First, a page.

The Journal The Authority on Global Business in Japan

COVER STORY | AWARD

April 2014
Fujio Cho: 2013 ACCJ Person of the Year
Custom Media

Fujio Cho is the honorary chairman of Toyota Motor Corporation and, as president of the Japan Sports Association, was instrumental in Tokyo’s successful bid to host the 2020 Olympic and Paralympic Games. For his achievements, Cho has also been named as the American Chamber of Commerce in Japan’s Person of the Year.

Born in Tokyo and a graduate of the University of Tokyo, Cho joined Toyota in 1960. Now 77, he lives in Toyota City, the headquarters of the car manufacturer’s global business, with his wife, Emiko.

ACCJ Journal: Congratulations on being named the ACCJ’s Person of the Year; what does this honor mean to you?

Cho: It was a great honor to be recognized by the ACCJ in this way, especially when you consider the many outstanding ambassadors and businesspeople who have previously received this award.

Previous recipients have contributed so much to enhancing US–Japan relations and assisted to develop business opportunities for many people in Japan and in the US.

What was your reaction when you heard the news?

I was taken aback. I did not expect this at all, especially as our former chairman, Hiroshi Okuda, was named Person of the Year by the ACCJ a few years ago. Then I wondered if this might help me in getting a pay raise! No, just kidding about that.

What have been the biggest challenges for Toyota? How have you managed those challenges?

After a series of difficulties, 2013 was the first time that we could turn our full attention to building the foundation for sustainable growth. This would be the foundation of true competitiveness, and not significantly affected by external factors such as currency fluctuations, individual model cycles, disasters, and so on.

The biggest challenges all revolve around one issue: how we can use our business resources to ensure that we continue to contribute to society and continue to offer cars that delight the customer. A key question is, “What are a company’s most important resources?” I think people are the most important resources that any company has. Regarding quality, we must also continue to build in quality through each step of the job and, in the spirit of kaizen [improvement], to find better ways to offer “Always Better Cars.”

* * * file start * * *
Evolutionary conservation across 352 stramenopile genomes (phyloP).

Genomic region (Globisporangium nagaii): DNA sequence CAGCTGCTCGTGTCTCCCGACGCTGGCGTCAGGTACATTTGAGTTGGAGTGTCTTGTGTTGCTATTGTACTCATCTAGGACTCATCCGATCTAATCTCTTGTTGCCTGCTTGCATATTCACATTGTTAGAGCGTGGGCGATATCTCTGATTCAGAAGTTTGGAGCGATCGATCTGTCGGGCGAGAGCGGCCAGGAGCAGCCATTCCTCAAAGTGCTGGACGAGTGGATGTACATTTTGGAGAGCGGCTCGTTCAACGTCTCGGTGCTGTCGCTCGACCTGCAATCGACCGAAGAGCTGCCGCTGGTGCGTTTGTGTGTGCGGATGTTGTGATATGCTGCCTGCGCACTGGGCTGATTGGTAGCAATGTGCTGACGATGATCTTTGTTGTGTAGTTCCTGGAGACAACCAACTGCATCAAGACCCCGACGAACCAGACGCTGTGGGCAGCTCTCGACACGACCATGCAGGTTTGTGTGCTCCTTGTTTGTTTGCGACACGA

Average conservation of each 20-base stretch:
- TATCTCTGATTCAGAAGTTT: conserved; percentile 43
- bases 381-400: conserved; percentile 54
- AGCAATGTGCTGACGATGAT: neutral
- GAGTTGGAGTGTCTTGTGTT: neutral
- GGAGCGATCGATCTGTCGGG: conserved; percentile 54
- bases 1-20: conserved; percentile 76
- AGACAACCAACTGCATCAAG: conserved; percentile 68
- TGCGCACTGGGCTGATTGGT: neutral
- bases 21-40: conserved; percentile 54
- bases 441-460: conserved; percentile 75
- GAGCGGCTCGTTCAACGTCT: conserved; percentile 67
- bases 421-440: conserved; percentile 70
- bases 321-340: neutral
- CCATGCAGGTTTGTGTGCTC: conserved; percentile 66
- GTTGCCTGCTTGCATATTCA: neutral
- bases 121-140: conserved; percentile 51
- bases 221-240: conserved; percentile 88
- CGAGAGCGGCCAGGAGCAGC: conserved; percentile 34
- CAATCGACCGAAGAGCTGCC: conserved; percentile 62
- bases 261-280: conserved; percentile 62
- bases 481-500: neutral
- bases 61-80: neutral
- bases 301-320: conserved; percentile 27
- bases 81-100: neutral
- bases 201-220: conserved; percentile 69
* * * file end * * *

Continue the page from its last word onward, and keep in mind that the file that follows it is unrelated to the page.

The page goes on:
What are the most significant changes in the 50 years you have been with the company and what do you view as the priorities for Toyota over the next decade?

A lot has happened in 50 years, but probably the biggest change has been the globalization of Toyota.

Now, more than ever, we count on our local executives, engineers, and designers to grasp the needs of the customer and to take action to satisfy those needs—and even to surpass customers’ expectations.

Regarding the priorities for the next decade, I think what is most important for a globalized Toyota is to strengthen the communication, understanding, and actions of all employees. As the organization grows, it becomes more specialized into separate functions and, as people with rich experience retire, we are in danger of becoming a company without the benefit of a common culture and set of experiences.

So managers who have a deep understanding of Toyota’s principles and ways of doing business must help people new to Toyota to learn what is most important.

How would you describe Tokyo’s victory in the race to host the 2020 Olympic Games?

I think it was like any good sporting competition. Preparation, a carefully planned execution, teamwork, and confidence all make the difference in one fine competitor prevailing over another.

When the winning city was announced, what was the first thought that went through your mind?

It was nothing but pure delight. Many people had worked very hard to communicate why Tokyo would be an excellent choice as host city for the Games.